Vintages Weil: Furriers and Parfumeurs of Dreams

Weil: Furriers and Parfumeurs of Dreams

01/26/14 15:14:16 (13 comments)

by: Elena Vosnaki

Shed a tear for the unsung status of parfums Weil, who even though consistently purveyors of luxury, due to ruptures in production and stocking, have remained a well kept secret even among collectors of the obscure, with the possible exception of their Antilope.

Furriers since 1912 (already a century on their back!), well before they became makers of fine fragrance, the venture of the founder Alfred—and his brothers, Marcel and Jacques—into perfumery resulted from the direct request of a client for a fragrance suitable to fur wearing.

Now anyone who has worn fur or collected vintage fur knows, the fuzzy, wonderfully soft stuff develops two discernible sorts of pong: the animalic, often catty and acrid smell of the skinned hide itself, and the musty scent developing while in summer (or many successive seasons') packing, rolled up between tissue paper in the attic.

It is characteristic that the former president of L'Osmotheque when accosted by author Susan Irvine for an interview in the mid-1980s, and caught red-handed with a marine-smelling, innovative (at the time) oyster-reminiscent fragrance on his desk, admitted on the non marketability of the thing by saying that "bourgeois women wouldn't want this smell emanating from their furs."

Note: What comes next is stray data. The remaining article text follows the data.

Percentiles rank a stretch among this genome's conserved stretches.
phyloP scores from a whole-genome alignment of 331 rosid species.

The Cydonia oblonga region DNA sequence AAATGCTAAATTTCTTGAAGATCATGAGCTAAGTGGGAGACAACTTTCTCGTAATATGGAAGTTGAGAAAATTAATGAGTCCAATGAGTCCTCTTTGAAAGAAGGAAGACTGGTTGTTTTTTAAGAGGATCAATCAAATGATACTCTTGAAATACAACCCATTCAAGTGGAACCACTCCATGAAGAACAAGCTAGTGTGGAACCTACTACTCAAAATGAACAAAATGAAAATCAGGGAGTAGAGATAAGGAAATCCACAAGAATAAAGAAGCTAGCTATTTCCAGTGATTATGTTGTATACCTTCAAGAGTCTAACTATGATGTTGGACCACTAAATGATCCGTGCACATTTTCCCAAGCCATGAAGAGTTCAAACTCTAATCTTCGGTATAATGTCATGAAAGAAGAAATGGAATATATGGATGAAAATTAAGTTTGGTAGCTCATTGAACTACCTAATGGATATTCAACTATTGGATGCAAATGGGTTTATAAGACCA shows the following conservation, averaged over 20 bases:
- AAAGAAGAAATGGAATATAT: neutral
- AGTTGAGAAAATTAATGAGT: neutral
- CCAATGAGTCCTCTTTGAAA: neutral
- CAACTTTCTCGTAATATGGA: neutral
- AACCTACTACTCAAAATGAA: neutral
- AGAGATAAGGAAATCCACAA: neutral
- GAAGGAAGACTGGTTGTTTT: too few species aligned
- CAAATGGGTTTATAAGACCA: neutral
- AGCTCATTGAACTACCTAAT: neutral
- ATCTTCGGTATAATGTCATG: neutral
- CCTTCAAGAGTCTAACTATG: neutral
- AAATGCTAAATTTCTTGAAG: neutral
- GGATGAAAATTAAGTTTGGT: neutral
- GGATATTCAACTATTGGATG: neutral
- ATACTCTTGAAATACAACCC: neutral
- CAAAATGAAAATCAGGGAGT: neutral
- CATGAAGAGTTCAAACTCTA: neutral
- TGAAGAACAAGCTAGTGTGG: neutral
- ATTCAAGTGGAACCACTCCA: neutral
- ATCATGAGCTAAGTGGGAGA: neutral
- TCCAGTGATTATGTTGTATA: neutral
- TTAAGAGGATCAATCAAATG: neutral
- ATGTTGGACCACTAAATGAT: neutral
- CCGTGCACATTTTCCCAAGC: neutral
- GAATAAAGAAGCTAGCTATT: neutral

Fur in itself has a peculiar ambience about it, so adding any layer of fragrance is a risky business. It also means that by applying any resinous or residue containing liquid one would risk harming the fur itself, producing blotchiness to the shade of the pelt or rough texture that will distract from its prized softness. How would a purveyor of furs in the first place solve this delicate problem?

Weil obligingly capitulated to the request and produced scents that would guarantee not to harm the fur itself, yet mask the unwelcome musty tonality that fur coats can accumulate after a while. The names are quite literal in this case: Zibeline (sable), Ermine (hermine), Chinchila, Une Fleur pour Fourrure (A Flower for Furs)…

Zibeline, the highest quality in furs for its legendary silky touch, its scarcity value and light weight without compromising its insulating properties, was the name chosen for the first fragrance by Weil. The animal captured in the steppes of imperial Russia had caught the collective conscious by 1928 thanks to the emigre population having fled the Bolshevik revolution and its aftermath. The rise of Orientalia with themes inspired by lands beneath the Volga and its boatmen also meant that audiences expected an exotic touch in a fragrance named after a prized critter caught in a land immersed in snow far East. It's impossible to know for sure what the original fragrance, commissioned by Marcel Weil and composed by Claude Fraysse assisted by his perfumer daughter, Jacqueline, smelled like. The remnants of flea markets and Ebay auctions cannot be conclusively trusted for various reasons. What the relics of a couple of bottles carefully inspected suggest is an expansive floral aldehydic veering into chypre tonalities, conceived as an evocation of the oak forests and steppes of imperial Russia.